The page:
There’s so much rain lately in our part of the world. For us fire energies it seems a bit too much, a bit too watery. It’s hard to not loosen up. You eventually surrender to the flow. It’s actually quite cleansing after you do. It’s as supposed to be in nature anyway.
After Remembrance day, and some situations and processes that I was going through lately, this water brought up some memories. It enlightened a new perspective and a new pattern of connecting dots on my path.
These nature’s tears reminded me of so many of my tears in the past. Either goodbyes with people, or to previous versions of me and when going into the new and unknown, or to dreams, hopes and expectations that I’ve had for myself at certain times and when creating new ones, or to experiences with emotions and beliefs that I needed to transform into a lesson to learn from to move on.
I’ve done some thinking lately on ‘I live today as it was my last day’, and I’m seeing and experiencing it now from a new perspective. Two major shifts occurred for me. First, how is it, to really live it as it would be the last day, and second, that this concept actually includes goodbyes. I know it rationally, but when it’s there, it’s still not always easy. There is some resistance, fear, a need to control or at least manage… in relation to a goodbye. It’s the thinking and expectation behind and around it.
I recall one memory with my nephew, when he was about 4 or 5 years old, that taught me about the distinction to do things today or tomorrow. To extend our time together and playtime that day, my nephew wanted to go to another playground after he was playing already for several hours. Like his perfect aunty I usually surrendered, but that day it was already late. I said to him that we can do that tomorrow, that now we need to go home. And he started crying, ‘no, let’s go today, what is tomorrow, tomorrow is nothing, tomorrow is pointless.’ He made me think. Tomorrow could be actually nothing, pointless. We went home anyway, but I recalled the wisdom he shared with me often since that day.
During watching a movie yesterday, I received a text message from someone I had to say goodbye to around 15 years ago. We needed quite some time after ‘saying goodbye’ to actually continue separate ways. He told me few years later about the lyrics of one song that reminded him of me saying the final goodbye, ‘…she threw one life into the river and went into another world…’. And at first I reacted that he threw it away not me, because the cause for us to separate was on his side. But eventually I admitted to myself that it was true. It was me who needed so long to let go of the dreams and hopes and visions and expectations that I had for myself and with him, and to align with the reality. And when I finally did, I did it like a clean slate. Like I’d start again, a new me building my new life from scratch.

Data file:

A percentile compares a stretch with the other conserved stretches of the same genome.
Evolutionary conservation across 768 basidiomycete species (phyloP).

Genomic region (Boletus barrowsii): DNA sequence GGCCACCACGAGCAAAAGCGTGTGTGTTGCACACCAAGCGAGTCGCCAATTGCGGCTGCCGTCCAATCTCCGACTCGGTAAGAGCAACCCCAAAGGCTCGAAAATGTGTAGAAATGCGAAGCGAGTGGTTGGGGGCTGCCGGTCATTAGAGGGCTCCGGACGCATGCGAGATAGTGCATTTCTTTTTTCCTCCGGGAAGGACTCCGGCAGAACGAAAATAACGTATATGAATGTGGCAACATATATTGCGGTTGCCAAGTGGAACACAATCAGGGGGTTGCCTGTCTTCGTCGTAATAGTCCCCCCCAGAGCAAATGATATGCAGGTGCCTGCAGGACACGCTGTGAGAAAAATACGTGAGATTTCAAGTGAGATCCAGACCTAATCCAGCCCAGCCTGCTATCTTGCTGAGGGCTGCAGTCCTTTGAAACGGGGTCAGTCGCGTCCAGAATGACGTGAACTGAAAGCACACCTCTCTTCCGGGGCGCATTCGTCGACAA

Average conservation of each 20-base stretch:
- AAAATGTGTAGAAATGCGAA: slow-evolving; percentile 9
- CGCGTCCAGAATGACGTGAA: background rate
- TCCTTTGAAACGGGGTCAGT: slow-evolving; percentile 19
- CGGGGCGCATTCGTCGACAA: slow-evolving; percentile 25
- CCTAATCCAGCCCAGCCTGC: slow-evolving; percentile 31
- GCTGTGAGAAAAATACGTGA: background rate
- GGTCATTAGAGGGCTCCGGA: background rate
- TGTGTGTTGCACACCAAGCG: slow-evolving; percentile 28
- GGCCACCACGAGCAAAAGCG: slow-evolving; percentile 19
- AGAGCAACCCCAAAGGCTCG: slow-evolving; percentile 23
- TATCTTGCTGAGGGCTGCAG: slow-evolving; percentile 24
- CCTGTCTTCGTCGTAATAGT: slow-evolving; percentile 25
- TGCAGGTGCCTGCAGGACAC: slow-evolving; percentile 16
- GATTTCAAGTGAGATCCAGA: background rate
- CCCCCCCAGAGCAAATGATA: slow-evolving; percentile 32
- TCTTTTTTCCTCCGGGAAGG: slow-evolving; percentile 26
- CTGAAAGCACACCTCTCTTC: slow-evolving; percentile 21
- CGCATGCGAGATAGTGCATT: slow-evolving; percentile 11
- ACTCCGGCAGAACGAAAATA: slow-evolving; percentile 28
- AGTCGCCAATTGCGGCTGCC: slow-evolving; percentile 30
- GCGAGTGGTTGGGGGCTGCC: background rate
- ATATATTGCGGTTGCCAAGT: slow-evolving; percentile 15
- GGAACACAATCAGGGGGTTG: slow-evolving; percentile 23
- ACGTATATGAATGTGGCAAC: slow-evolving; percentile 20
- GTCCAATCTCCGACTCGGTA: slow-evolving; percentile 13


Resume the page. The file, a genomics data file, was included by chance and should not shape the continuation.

My dad used to say, after fully recovered from lung cancer, that since then, his every day is a gift, and he was living this way last 15 years of his life. When he suddenly passed away, it was a quite profound experience for me to find him and to literally face the death of someone so dear and close to me for the first time. It was also an interesting experience then calling everyone to tell them that he passed away, when I needed to repeat several times that he’s really gone, that he’s not with us anymore, that it’s true. It was hard to believe for everyone, because he was so present, and it was so unexpected. However, it was a clear goodbye in this form of being, no words to prepare us for, and no words actually needed to understand it. It has already happened. There was nothing to change this fact.
One speaker at my dad’s funeral said that death (and pain) is the experience of alive. It’s us thinking about what we’ve lost, are losing, or will lose, that makes it difficult. It’s the same I think with our figurative deaths – not just big ones, like saying goodbye to people in romantic and professional relationships, to our youth and vitality etc., but also smaller, daily ones – to say goodbye to our expectations, beliefs, feelings that don’t support us. We usually make the later staying longer, because they seem less serious, less painful.
My nephew is 18 now, and he learned by now to twist his child wisdom, like we adults more or less do. He’s now quite fond of todays, or if it could be possible already yesterday, when it’s something he wants, and he prefers ‘sometime after tomorrow’ when he doesn’t.
There are many situations and goodbyes that are sudden and unexpected, and many that are preparing us for long time to come. It’s hard to say that one way is harder or easier than the other. It’s life. It teaches us what we need to learn on our path. It’s the how we perceive life, days, goodbyes and our role in them, that makes the difference. Live today as if it would be your last. Make it a good one.